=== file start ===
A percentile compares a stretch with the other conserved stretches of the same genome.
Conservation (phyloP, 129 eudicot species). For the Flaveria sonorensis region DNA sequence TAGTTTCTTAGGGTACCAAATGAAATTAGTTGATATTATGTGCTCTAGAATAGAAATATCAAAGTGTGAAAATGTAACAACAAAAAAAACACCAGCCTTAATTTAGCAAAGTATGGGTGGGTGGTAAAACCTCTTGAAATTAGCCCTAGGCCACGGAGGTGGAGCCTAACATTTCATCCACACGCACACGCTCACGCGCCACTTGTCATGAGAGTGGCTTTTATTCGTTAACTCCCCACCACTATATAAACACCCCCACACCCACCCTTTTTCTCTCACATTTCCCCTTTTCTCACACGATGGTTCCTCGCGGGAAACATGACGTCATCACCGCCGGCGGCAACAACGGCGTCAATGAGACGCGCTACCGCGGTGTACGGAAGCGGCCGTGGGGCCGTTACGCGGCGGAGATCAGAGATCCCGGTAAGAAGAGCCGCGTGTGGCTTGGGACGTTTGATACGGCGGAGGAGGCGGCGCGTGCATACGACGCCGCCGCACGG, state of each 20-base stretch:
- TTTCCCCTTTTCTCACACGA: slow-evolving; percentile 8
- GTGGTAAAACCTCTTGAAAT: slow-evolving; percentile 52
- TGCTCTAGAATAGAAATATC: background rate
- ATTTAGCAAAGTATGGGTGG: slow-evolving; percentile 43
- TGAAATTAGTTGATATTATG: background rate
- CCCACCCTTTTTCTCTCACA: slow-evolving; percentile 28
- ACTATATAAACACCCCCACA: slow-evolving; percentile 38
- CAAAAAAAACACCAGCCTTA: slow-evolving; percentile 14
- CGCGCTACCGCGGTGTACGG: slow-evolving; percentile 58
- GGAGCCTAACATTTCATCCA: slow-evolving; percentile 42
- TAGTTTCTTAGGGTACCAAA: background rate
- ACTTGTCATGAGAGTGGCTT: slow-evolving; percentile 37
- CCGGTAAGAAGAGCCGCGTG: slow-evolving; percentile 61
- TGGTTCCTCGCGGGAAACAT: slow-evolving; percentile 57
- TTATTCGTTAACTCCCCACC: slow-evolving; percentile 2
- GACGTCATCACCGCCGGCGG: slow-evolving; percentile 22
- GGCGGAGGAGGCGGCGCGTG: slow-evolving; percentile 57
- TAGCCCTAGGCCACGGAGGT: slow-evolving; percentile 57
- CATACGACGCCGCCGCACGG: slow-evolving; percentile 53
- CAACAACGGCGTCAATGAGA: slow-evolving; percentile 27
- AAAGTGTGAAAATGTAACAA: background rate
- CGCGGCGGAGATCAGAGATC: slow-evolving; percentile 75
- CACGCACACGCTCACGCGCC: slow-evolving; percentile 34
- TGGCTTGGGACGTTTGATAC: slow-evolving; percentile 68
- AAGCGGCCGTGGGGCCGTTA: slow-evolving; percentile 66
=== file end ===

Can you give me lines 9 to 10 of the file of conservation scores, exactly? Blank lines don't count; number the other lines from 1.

- ACTATATAAACACCCCCACA: slow-evolving; percentile 38
- CAAAAAAAACACCAGCCTTA: slow-evolving; percentile 14